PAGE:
My son Jonathan joined Bravo Company a few weeks ago after a three-week detour in a holding platoon which in turn, pushed back his graduation date.
He arrived at Parris Island on April 15th to begin his journey and dream of becoming a United States Marine. I was inspired to write this after receiving one of my 1st letters from him and wanted to share some things I've learned along the way.
When my older son Matthew was in Parris Island 6 years ago, I remember someone sharing the idea when writing letters to include a list of questions in a self-addressed stamped envelope not only to save time for recruits but also to end the "Oh, I forgot to ask that question" now to be faced with the 4 - 6 day letter delay. So in my last letter to him, I included questions that I will share in just a minute.
Years ago, I transitioned careers from being a social worker to now, a certified life coach. One of the most powerful skills and strategies in training was asking empowering questions that require more consideration and thought to lead to more empowering answers. Not only has this impacted my own life and how I respond to situations, but also empowers and inspires others to do the same.
Another thing I have learned and have come to realize in life is that it is filled with challenges. Regardless of what we do, problems and challenges WILL show up, the question is, how we choose to respond to those challenges. Our reactions can impact the results we’re experiencing in life. The difference between success and happiness from anger and complacency for example.
There are simply 2 choices we have when faced with any difficult challenge, and in turn, will affect results.
1. To focus on the problem - Everything that is wrong with a situation
2. To focus on the solution - What is right or working well
Solution focusing helps to identify strengths and possibilities shifting one’s energy from the problem to the solution. Questions like:
What can I learn from this?
In what ways can I use my (specify strengths) to navigate through this difficult time?
How can I make the best out of this difficult situation?
What am I grateful for?
How can I use this experience to my advantage?
How can I support/ inspire others to do the same?
These are just a few questions being in a "leadership" mindset may ask which in turn will yield more successful results. When focused on the problem, our perspective is limited, and our eyes are likely to miss all the opportunities that are available for the taking.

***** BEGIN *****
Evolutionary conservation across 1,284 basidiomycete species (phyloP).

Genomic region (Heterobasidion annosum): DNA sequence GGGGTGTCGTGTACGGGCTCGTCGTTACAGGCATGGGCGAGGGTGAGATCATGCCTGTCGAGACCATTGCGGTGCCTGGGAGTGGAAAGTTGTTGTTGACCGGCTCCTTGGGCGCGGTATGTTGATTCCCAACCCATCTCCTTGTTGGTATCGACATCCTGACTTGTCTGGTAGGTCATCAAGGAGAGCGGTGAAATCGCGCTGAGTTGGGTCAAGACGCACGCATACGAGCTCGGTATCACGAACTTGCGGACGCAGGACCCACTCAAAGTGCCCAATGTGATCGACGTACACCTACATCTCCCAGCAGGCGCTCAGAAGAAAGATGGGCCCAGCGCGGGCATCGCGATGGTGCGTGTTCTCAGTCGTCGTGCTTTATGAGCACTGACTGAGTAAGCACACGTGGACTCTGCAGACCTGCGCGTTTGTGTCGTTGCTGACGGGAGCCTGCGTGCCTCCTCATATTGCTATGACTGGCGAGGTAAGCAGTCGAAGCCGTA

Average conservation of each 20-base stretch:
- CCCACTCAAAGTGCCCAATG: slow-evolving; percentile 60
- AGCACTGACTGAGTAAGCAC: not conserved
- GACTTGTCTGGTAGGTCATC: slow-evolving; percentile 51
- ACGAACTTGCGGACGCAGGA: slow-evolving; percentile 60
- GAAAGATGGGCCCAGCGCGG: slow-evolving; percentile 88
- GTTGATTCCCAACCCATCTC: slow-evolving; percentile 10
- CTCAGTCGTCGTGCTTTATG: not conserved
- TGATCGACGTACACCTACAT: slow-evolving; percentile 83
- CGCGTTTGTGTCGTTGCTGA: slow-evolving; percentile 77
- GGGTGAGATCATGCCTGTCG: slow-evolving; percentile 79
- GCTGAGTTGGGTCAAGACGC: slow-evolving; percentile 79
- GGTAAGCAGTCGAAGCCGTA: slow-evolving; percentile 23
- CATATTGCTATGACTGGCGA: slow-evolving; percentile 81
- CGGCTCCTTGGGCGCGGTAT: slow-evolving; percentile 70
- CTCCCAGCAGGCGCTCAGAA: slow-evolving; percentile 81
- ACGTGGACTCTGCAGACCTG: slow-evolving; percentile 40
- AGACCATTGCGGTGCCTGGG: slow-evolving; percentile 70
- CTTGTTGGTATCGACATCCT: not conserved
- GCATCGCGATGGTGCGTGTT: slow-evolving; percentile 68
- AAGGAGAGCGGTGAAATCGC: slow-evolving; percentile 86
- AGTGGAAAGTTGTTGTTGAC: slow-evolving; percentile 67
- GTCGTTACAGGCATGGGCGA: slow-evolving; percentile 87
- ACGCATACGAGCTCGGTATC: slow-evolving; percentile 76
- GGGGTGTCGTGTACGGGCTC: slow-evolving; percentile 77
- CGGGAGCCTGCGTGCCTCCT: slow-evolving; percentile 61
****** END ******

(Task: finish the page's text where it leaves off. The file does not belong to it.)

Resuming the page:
As a Mom of 4 adult young men that I have raised as a single mom, I realize how much of my energy was spent on trying to control and protect them from problems, disappointment, pain and conflict when in fact, success and character are developed from how they learn to navigate and rise through difficult times.
As parents, we have the privilege to let our children grow and find their way as we support and love them from the sidelines. In all of our relationships, whether at home or at work, solution focusing will inspire growth.
In theory, this may sound all good, but my own experiences with focusing on solutions along with my son’s responses to my questions, were proof in the pudding not only in his own will to overcome and succeed but also in those recruits who inspire each other to do the same.
I asked Jon a series of 10 questions a few literally about the weather ("not so bad"), food ("great"), sand fleas (“lots of them”), sleep (“fine”) but also questions like:
What are your goals for the week?
What are your greatest strengths and attributes that you can draw from that will support you in getting to where you want to be this week?
Who have you met and how do you support each other?
What has been most challenging for you?
What have you learned and what thoughts are pushing you to keep going and succeed? In other words, what is working well?
I was so inspired by his responses that took a seemingly negative situation and shifted the focus from what’s wrong to what is working. He drew from and recognized his strengths enabling him to navigate each day more productively. All that I feared and stories I created in my mind as I imagined him in holding were wiped away and replaced with the truth, his truth, his story, and his ability to cope with all of his emotions in the absence of me, his mom.
So, regardless of where you are in life today, whether you are home or at work, you can choose to be a leader who inspires not only yourself towards action and change but also inspires others to do the same. Solution focusing will encourage, strengthen and empower your relationship with yourself and others as well leading to more successful results.